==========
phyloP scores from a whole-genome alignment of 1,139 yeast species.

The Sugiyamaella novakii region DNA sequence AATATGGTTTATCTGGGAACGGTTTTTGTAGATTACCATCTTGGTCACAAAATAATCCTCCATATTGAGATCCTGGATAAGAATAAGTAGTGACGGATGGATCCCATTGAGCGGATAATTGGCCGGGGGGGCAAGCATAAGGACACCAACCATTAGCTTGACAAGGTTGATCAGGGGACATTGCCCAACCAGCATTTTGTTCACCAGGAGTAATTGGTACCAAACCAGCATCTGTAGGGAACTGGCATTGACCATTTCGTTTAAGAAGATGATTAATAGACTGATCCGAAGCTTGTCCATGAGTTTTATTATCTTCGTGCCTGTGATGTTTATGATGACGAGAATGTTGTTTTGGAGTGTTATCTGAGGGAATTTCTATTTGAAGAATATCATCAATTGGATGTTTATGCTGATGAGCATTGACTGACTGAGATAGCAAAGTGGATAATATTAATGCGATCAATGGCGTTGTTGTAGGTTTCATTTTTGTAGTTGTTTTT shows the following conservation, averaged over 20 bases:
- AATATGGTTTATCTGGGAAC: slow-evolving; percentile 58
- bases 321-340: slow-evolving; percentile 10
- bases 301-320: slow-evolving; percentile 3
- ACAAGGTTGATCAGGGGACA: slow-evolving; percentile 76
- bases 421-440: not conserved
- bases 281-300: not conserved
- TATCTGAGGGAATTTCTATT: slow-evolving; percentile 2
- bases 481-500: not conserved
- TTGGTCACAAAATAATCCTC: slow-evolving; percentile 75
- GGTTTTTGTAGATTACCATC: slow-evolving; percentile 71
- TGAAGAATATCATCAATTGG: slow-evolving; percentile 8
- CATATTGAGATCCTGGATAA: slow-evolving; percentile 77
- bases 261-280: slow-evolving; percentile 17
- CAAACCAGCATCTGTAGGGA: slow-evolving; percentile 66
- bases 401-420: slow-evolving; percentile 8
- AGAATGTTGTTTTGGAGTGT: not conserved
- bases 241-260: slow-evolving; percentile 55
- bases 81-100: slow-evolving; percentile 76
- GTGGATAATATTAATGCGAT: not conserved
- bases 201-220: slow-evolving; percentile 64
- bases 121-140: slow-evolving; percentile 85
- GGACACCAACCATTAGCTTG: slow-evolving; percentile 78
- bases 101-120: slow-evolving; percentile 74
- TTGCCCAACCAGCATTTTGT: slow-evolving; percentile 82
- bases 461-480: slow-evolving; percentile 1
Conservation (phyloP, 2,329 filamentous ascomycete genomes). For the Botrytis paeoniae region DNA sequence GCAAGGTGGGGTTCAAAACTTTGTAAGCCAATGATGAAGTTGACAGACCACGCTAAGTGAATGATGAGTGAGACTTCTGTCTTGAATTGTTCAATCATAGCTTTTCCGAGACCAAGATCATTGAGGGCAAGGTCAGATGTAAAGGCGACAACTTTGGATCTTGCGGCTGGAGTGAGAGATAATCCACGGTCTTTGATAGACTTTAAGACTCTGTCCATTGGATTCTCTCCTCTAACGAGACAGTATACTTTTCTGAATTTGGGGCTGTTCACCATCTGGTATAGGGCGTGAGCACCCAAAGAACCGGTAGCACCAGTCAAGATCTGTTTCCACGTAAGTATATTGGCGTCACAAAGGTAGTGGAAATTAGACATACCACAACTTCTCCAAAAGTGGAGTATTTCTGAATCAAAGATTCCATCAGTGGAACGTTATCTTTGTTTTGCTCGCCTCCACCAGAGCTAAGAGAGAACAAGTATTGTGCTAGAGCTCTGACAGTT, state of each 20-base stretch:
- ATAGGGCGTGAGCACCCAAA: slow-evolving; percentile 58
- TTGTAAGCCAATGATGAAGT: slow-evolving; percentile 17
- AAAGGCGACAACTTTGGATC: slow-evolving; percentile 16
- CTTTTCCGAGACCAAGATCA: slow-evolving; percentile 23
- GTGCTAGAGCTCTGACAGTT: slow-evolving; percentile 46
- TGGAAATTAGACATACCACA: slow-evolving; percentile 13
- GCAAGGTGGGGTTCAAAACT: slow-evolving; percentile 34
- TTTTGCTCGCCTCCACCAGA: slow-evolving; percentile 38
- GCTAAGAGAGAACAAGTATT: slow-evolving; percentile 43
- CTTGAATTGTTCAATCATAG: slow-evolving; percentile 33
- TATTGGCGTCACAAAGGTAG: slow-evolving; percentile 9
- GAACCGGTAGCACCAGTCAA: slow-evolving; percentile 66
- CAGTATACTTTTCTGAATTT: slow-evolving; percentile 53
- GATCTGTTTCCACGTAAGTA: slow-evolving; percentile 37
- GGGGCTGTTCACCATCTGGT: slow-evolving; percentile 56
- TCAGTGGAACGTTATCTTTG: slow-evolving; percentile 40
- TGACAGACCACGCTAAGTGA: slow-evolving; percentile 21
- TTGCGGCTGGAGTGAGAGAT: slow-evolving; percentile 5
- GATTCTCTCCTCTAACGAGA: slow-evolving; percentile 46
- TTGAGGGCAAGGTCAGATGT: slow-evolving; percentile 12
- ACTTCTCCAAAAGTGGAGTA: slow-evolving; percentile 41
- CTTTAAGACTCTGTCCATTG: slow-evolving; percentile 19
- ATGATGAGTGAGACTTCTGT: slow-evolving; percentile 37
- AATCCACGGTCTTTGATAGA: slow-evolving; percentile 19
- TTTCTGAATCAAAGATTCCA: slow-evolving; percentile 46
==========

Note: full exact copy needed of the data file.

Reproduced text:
phyloP scores from a whole-genome alignment of 1,139 yeast species.

The Sugiyamaella novakii region DNA sequence AATATGGTTTATCTGGGAACGGTTTTTGTAGATTACCATCTTGGTCACAAAATAATCCTCCATATTGAGATCCTGGATAAGAATAAGTAGTGACGGATGGATCCCATTGAGCGGATAATTGGCCGGGGGGGCAAGCATAAGGACACCAACCATTAGCTTGACAAGGTTGATCAGGGGACATTGCCCAACCAGCATTTTGTTCACCAGGAGTAATTGGTACCAAACCAGCATCTGTAGGGAACTGGCATTGACCATTTCGTTTAAGAAGATGATTAATAGACTGATCCGAAGCTTGTCCATGAGTTTTATTATCTTCGTGCCTGTGATGTTTATGATGACGAGAATGTTGTTTTGGAGTGTTATCTGAGGGAATTTCTATTTGAAGAATATCATCAATTGGATGTTTATGCTGATGAGCATTGACTGACTGAGATAGCAAAGTGGATAATATTAATGCGATCAATGGCGTTGTTGTAGGTTTCATTTTTGTAGTTGTTTTT shows the following conservation, averaged over 20 bases:
- AATATGGTTTATCTGGGAAC: slow-evolving; percentile 58
- bases 321-340: slow-evolving; percentile 10
- bases 301-320: slow-evolving; percentile 3
- ACAAGGTTGATCAGGGGACA: slow-evolving; percentile 76
- bases 421-440: not conserved
- bases 281-300: not conserved
- TATCTGAGGGAATTTCTATT: slow-evolving; percentile 2
- bases 481-500: not conserved
- TTGGTCACAAAATAATCCTC: slow-evolving; percentile 75
- GGTTTTTGTAGATTACCATC: slow-evolving; percentile 71
- TGAAGAATATCATCAATTGG: slow-evolving; percentile 8
- CATATTGAGATCCTGGATAA: slow-evolving; percentile 77
- bases 261-280: slow-evolving; percentile 17
- CAAACCAGCATCTGTAGGGA: slow-evolving; percentile 66
- bases 401-420: slow-evolving; percentile 8
- AGAATGTTGTTTTGGAGTGT: not conserved
- bases 241-260: slow-evolving; percentile 55
- bases 81-100: slow-evolving; percentile 76
- GTGGATAATATTAATGCGAT: not conserved
- bases 201-220: slow-evolving; percentile 64
- bases 121-140: slow-evolving; percentile 85
- GGACACCAACCATTAGCTTG: slow-evolving; percentile 78
- bases 101-120: slow-evolving; percentile 74
- TTGCCCAACCAGCATTTTGT: slow-evolving; percentile 82
- bases 461-480: slow-evolving; percentile 1
Conservation (phyloP, 2,329 filamentous ascomycete genomes). For the Botrytis paeoniae region DNA sequence GCAAGGTGGGGTTCAAAACTTTGTAAGCCAATGATGAAGTTGACAGACCACGCTAAGTGAATGATGAGTGAGACTTCTGTCTTGAATTGTTCAATCATAGCTTTTCCGAGACCAAGATCATTGAGGGCAAGGTCAGATGTAAAGGCGACAACTTTGGATCTTGCGGCTGGAGTGAGAGATAATCCACGGTCTTTGATAGACTTTAAGACTCTGTCCATTGGATTCTCTCCTCTAACGAGACAGTATACTTTTCTGAATTTGGGGCTGTTCACCATCTGGTATAGGGCGTGAGCACCCAAAGAACCGGTAGCACCAGTCAAGATCTGTTTCCACGTAAGTATATTGGCGTCACAAAGGTAGTGGAAATTAGACATACCACAACTTCTCCAAAAGTGGAGTATTTCTGAATCAAAGATTCCATCAGTGGAACGTTATCTTTGTTTTGCTCGCCTCCACCAGAGCTAAGAGAGAACAAGTATTGTGCTAGAGCTCTGACAGTT, state of each 20-base stretch:
- ATAGGGCGTGAGCACCCAAA: slow-evolving; percentile 58
- TTGTAAGCCAATGATGAAGT: slow-evolving; percentile 17
- AAAGGCGACAACTTTGGATC: slow-evolving; percentile 16
- CTTTTCCGAGACCAAGATCA: slow-evolving; percentile 23
- GTGCTAGAGCTCTGACAGTT: slow-evolving; percentile 46
- TGGAAATTAGACATACCACA: slow-evolving; percentile 13
- GCAAGGTGGGGTTCAAAACT: slow-evolving; percentile 34
- TTTTGCTCGCCTCCACCAGA: slow-evolving; percentile 38
- GCTAAGAGAGAACAAGTATT: slow-evolving; percentile 43
- CTTGAATTGTTCAATCATAG: slow-evolving; percentile 33
- TATTGGCGTCACAAAGGTAG: slow-evolving; percentile 9
- GAACCGGTAGCACCAGTCAA: slow-evolving; percentile 66
- CAGTATACTTTTCTGAATTT: slow-evolving; percentile 53
- GATCTGTTTCCACGTAAGTA: slow-evolving; percentile 37
- GGGGCTGTTCACCATCTGGT: slow-evolving; percentile 56
- TCAGTGGAACGTTATCTTTG: slow-evolving; percentile 40
- TGACAGACCACGCTAAGTGA: slow-evolving; percentile 21
- TTGCGGCTGGAGTGAGAGAT: slow-evolving; percentile 5
- GATTCTCTCCTCTAACGAGA: slow-evolving; percentile 46
- TTGAGGGCAAGGTCAGATGT: slow-evolving; percentile 12
- ACTTCTCCAAAAGTGGAGTA: slow-evolving; percentile 41
- CTTTAAGACTCTGTCCATTG: slow-evolving; percentile 19
- ATGATGAGTGAGACTTCTGT: slow-evolving; percentile 37
- AATCCACGGTCTTTGATAGA: slow-evolving; percentile 19
- TTTCTGAATCAAAGATTCCA: slow-evolving; percentile 46